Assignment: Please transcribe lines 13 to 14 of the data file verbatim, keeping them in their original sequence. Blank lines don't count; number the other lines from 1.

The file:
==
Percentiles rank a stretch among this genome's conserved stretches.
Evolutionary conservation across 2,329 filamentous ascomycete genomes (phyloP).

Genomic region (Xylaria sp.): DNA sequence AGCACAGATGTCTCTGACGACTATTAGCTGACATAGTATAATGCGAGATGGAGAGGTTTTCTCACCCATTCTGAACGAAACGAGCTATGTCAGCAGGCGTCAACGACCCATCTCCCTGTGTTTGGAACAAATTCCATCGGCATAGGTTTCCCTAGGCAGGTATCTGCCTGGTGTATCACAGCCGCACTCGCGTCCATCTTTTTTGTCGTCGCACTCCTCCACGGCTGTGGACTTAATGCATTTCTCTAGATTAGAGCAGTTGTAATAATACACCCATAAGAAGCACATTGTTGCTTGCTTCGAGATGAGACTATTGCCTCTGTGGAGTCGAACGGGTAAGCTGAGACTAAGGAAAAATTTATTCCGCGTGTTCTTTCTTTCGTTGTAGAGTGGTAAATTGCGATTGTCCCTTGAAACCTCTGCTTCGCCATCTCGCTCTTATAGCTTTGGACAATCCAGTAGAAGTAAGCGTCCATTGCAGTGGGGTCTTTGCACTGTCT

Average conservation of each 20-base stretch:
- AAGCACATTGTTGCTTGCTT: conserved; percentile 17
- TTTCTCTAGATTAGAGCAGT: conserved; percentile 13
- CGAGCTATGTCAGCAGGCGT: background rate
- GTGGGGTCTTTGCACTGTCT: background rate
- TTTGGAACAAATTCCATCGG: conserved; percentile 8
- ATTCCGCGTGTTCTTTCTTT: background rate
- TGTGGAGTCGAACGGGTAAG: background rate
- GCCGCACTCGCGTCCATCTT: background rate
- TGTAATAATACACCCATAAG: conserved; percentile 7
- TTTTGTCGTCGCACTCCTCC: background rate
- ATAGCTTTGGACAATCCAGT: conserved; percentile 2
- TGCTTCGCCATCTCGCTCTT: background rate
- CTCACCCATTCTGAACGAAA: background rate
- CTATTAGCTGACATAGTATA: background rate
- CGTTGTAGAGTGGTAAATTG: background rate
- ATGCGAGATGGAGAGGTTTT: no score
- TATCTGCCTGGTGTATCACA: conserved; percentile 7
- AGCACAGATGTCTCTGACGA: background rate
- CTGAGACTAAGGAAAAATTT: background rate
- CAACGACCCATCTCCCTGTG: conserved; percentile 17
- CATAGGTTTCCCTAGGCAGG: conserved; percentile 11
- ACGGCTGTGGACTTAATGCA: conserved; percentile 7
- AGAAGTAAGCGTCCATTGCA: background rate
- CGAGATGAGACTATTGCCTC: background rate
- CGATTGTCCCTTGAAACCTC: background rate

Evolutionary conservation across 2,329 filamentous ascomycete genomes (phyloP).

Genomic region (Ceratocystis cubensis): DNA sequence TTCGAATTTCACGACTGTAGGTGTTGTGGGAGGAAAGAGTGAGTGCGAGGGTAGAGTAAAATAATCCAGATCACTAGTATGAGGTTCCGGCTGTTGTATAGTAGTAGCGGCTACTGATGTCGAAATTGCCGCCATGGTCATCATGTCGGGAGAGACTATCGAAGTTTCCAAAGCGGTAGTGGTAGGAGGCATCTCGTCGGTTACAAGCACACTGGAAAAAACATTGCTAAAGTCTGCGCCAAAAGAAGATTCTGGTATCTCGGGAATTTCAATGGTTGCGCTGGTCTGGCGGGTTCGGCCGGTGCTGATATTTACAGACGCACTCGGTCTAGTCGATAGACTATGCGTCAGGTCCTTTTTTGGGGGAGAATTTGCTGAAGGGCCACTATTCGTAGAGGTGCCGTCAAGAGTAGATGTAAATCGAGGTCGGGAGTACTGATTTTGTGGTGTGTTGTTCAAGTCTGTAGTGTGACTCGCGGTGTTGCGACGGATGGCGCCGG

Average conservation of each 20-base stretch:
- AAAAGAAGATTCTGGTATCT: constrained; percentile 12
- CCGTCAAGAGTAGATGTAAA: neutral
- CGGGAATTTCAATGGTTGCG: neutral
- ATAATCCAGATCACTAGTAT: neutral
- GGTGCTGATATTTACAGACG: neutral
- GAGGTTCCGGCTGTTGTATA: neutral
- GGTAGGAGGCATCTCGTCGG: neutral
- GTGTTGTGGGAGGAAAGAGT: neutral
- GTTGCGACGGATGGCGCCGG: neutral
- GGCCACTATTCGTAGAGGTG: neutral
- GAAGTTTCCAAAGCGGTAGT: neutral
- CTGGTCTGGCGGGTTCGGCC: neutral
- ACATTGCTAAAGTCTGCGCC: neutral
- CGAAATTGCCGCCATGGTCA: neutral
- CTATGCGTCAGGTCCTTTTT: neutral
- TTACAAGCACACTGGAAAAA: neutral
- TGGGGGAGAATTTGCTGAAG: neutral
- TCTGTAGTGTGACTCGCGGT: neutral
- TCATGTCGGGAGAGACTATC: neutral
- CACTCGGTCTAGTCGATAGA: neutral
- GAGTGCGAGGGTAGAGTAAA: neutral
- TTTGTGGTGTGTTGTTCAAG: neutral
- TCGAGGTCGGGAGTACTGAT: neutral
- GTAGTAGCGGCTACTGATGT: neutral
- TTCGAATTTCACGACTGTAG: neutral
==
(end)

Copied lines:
- TGTAATAATACACCCATAAG: conserved; percentile 7
- TTTTGTCGTCGCACTCCTCC: background rate